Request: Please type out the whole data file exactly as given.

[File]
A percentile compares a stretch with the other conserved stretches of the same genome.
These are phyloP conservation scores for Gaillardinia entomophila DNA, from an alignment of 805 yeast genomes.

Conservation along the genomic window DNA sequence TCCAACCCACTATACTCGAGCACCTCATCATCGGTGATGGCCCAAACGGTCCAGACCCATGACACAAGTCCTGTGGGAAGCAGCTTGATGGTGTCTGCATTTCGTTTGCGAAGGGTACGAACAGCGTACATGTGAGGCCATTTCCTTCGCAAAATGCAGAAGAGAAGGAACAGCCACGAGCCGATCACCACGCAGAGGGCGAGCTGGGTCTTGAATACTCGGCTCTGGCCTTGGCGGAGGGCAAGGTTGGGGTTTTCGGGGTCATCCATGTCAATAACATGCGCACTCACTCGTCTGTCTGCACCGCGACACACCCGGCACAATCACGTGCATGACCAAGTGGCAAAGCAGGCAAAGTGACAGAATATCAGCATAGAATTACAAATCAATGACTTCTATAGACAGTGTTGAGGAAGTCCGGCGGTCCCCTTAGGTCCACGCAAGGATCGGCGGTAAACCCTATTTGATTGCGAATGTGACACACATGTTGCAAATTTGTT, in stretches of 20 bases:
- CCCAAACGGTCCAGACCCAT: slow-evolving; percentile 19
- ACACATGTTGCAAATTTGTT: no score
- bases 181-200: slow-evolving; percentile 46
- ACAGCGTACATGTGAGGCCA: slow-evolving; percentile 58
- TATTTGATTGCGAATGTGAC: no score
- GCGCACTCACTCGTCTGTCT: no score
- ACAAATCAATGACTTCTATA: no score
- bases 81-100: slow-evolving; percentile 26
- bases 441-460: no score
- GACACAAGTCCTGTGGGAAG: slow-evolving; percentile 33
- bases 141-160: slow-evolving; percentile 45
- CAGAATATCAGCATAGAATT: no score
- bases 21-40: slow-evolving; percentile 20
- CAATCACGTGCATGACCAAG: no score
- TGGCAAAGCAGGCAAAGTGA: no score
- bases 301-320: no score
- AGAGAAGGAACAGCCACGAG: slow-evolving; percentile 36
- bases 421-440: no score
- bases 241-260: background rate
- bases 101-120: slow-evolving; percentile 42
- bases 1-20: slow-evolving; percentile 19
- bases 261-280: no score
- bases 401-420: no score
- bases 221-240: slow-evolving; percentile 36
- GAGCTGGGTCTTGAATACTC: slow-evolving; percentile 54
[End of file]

A percentile compares a stretch with the other conserved stretches of the same genome.
These are phyloP conservation scores for Gaillardinia entomophila DNA, from an alignment of 805 yeast genomes.

Conservation along the genomic window DNA sequence TCCAACCCACTATACTCGAGCACCTCATCATCGGTGATGGCCCAAACGGTCCAGACCCATGACACAAGTCCTGTGGGAAGCAGCTTGATGGTGTCTGCATTTCGTTTGCGAAGGGTACGAACAGCGTACATGTGAGGCCATTTCCTTCGCAAAATGCAGAAGAGAAGGAACAGCCACGAGCCGATCACCACGCAGAGGGCGAGCTGGGTCTTGAATACTCGGCTCTGGCCTTGGCGGAGGGCAAGGTTGGGGTTTTCGGGGTCATCCATGTCAATAACATGCGCACTCACTCGTCTGTCTGCACCGCGACACACCCGGCACAATCACGTGCATGACCAAGTGGCAAAGCAGGCAAAGTGACAGAATATCAGCATAGAATTACAAATCAATGACTTCTATAGACAGTGTTGAGGAAGTCCGGCGGTCCCCTTAGGTCCACGCAAGGATCGGCGGTAAACCCTATTTGATTGCGAATGTGACACACATGTTGCAAATTTGTT, in stretches of 20 bases:
- CCCAAACGGTCCAGACCCAT: slow-evolving; percentile 19
- ACACATGTTGCAAATTTGTT: no score
- bases 181-200: slow-evolving; percentile 46
- ACAGCGTACATGTGAGGCCA: slow-evolving; percentile 58
- TATTTGATTGCGAATGTGAC: no score
- GCGCACTCACTCGTCTGTCT: no score
- ACAAATCAATGACTTCTATA: no score
- bases 81-100: slow-evolving; percentile 26
- bases 441-460: no score
- GACACAAGTCCTGTGGGAAG: slow-evolving; percentile 33
- bases 141-160: slow-evolving; percentile 45
- CAGAATATCAGCATAGAATT: no score
- bases 21-40: slow-evolving; percentile 20
- CAATCACGTGCATGACCAAG: no score
- TGGCAAAGCAGGCAAAGTGA: no score
- bases 301-320: no score
- AGAGAAGGAACAGCCACGAG: slow-evolving; percentile 36
- bases 421-440: no score
- bases 241-260: background rate
- bases 101-120: slow-evolving; percentile 42
- bases 1-20: slow-evolving; percentile 19
- bases 261-280: no score
- bases 401-420: no score
- bases 221-240: slow-evolving; percentile 36
- GAGCTGGGTCTTGAATACTC: slow-evolving; percentile 54